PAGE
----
Seanad debates

Wednesday, 10 July 2019

An tOrd Gnó - Order of Business


10:30 am

Photo of Jerry ButtimerJerry Buttimer (Fine Gael) | Oireachtas source

I thank the 20 Senators who contributed to the Order of Business. Senators Ardagh, Norris, Feighan and Mullen referenced the decisions in Westminster yesterday that affect Northern Ireland. I congratulate Mr. Conor McGinn, MP, on his stewardship of the marriage equality debate yesterday and the decisions arising from it. It is an important decision for the UK Parliament and one which I very much welcome. Senator Ardagh had every entitlement to come into the House today and give her view on this matter, as did Senator Mullen. To be fair to Senator Ardagh, she has long been a champion of equality and women's reproductive rights. Senator Mullen has a different viewpoint. The UK Parliament has now taken a decision on these issues as they operate in the North, as did the Irish people in respect of this State. There are people in the North today celebrating the granting of marriage equality, which was previously denied to them. Ironically, this comes at a time when there is a lacuna of representation in Stormont. We all recognise the need to have the Assembly back up and running as soon as possible.

Senator Ardagh referred to jobs in the HSE. I do not have the answers to her questions. I do find commonality with her point that if a person is given a job and the relevant process is followed from A to Z, it should not take an inordinate amount of time to implement that appointment. Every contract takes a period to be issued, but we need to look at the delays the Senator highlighted. The HSE has been recruiting staff in the first quarter of this year and it is my understanding that there is no public sector freeze on recruitment. If Senator Ardagh has an issue concerning a particular individual, she should take it up with the Minister, or I can convey her concerns to him.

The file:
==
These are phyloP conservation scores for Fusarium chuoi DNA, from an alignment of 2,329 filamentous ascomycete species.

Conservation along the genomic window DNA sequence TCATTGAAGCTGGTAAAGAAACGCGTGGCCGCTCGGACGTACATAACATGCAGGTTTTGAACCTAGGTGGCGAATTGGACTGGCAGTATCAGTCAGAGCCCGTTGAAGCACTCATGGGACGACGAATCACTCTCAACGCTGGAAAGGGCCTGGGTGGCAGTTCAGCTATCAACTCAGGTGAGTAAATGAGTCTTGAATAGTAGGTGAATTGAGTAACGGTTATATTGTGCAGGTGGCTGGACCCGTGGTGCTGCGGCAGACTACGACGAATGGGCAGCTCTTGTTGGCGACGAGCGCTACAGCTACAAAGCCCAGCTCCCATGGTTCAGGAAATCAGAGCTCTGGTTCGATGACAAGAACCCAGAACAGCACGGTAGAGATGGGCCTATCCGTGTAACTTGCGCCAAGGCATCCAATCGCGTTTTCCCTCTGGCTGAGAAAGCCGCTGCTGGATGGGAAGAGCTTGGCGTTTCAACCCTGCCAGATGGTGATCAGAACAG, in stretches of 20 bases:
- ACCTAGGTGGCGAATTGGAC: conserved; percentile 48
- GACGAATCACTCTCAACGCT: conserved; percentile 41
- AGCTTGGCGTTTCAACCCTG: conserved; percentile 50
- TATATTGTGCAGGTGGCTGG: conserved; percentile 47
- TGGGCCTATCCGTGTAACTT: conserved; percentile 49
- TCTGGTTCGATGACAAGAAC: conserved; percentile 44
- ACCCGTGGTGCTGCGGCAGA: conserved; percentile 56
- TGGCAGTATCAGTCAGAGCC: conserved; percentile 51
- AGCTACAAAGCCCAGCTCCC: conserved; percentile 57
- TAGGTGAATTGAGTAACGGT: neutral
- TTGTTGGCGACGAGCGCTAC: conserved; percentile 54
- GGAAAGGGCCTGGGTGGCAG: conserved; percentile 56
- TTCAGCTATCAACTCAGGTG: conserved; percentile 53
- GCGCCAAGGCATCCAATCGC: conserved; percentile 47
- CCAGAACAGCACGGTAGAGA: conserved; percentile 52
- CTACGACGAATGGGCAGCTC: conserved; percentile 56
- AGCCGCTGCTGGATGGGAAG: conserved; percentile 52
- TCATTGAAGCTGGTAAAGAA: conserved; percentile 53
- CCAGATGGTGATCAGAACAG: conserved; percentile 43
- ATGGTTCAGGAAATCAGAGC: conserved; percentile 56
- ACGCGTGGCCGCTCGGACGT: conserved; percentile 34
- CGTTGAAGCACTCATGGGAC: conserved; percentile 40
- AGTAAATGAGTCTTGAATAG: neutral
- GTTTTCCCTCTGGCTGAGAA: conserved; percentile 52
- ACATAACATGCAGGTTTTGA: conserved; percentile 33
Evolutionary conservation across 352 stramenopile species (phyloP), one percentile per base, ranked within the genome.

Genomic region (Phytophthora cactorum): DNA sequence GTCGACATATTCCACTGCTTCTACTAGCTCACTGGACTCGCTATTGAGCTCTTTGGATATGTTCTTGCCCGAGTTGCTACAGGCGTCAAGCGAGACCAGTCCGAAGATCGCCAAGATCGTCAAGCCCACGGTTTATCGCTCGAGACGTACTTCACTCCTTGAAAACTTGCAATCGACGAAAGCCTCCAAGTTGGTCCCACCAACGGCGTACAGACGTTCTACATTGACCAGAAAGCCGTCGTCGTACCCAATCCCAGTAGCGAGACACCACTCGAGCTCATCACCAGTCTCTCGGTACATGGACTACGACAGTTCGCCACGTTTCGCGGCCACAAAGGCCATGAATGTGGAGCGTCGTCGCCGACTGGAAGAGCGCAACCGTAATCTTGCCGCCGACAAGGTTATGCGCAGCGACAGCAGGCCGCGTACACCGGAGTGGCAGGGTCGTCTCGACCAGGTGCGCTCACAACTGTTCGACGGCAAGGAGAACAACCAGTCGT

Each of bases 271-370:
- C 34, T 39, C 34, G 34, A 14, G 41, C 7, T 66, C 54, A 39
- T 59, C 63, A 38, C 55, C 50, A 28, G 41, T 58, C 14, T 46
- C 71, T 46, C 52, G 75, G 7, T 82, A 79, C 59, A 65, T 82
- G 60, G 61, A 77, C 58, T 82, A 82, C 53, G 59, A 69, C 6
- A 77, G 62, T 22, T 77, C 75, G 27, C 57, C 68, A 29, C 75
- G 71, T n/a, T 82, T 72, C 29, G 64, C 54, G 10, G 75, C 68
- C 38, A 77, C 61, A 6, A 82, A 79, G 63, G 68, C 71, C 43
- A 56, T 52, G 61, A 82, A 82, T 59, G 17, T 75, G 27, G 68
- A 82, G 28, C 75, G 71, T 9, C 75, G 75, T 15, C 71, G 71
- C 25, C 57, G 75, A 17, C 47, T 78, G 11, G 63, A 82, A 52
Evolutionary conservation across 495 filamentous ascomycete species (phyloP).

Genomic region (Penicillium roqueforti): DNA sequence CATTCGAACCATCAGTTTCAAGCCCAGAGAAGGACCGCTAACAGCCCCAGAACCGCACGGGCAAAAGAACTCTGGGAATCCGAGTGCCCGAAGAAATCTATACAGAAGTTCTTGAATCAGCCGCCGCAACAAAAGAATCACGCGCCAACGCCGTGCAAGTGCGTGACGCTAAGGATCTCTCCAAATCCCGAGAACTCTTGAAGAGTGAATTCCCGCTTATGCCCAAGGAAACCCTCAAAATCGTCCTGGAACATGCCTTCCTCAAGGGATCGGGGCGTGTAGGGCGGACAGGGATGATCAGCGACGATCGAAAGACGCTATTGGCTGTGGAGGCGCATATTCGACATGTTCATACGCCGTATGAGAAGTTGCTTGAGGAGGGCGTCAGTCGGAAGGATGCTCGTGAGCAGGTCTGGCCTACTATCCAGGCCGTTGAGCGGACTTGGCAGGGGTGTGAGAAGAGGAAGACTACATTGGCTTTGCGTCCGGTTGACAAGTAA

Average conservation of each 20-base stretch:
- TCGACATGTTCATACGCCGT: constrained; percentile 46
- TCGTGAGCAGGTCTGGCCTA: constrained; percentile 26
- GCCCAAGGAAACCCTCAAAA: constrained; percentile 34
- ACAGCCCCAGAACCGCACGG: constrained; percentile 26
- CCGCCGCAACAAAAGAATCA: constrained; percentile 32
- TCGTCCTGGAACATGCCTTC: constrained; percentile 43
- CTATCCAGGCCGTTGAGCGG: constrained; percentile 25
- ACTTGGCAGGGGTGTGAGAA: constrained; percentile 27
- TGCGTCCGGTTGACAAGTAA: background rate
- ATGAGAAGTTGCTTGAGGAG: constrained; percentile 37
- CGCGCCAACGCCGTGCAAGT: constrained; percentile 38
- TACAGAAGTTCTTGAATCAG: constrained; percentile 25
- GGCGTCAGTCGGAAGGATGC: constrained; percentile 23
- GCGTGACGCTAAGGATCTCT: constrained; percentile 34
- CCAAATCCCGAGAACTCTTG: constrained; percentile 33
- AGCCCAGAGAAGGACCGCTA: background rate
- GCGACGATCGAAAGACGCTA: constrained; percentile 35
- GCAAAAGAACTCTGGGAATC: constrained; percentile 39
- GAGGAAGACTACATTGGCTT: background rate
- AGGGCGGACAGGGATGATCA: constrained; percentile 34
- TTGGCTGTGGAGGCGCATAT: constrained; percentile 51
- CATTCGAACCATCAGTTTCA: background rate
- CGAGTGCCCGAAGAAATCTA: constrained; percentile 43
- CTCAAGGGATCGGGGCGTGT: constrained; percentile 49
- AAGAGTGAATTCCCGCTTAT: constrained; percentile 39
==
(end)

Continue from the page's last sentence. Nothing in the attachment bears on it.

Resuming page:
I agree with the Senator that the delays on the part of Bank of Ireland in processing social welfare payments are not acceptable. They place a significant burden and strain on people waiting for those payments.

Later today, after a further two hours of discussion, we will have completed 102 hours of debate on the Judicial Appointments Commission Bill 2017. I will say no more on that other than to point Senators to what is proposed in the Order of Business.

Senator Conway-Walsh referred to poverty among pensioners. To be fair, the Government has done more than its predecessors in respect of the restoration of social protection payments to elderly people. Everybody qualifies for a pension, with means and circumstances deciding whether one is eligible for a non-contributory pension or a contributory pension. The Minister for Employment Affairs and Social Protection, Deputy Regina Doherty, introduced the homemaker's scheme, which has afforded recompense to some women who look after children in the home. The social welfare budget has increased every year under this Government. I do not wish to be discordant but all of us in this House who are active in our constituencies understand the difficulties people are facing. There is an issue in regard to how efforts to reduce energy consumption may impact on elderly people. I will be happy to have that debate when we return in the autumn.

Senator Norris raised an issue yesterday regarding the schedule, which he clarified today. His proposal for the appointment of a member of the Traveller community to Seanad Éireann is deserving of support. The hearings of the Seanad Public Consultation Committee are an important part of our work in this House, giving us an opportunity to deal with issues that might not necessarily be debated in the normal course of business. Our ability to have those hearings enables people to serve as rapporteurs and to present issues that might not otherwise be to the fore in our deliberations.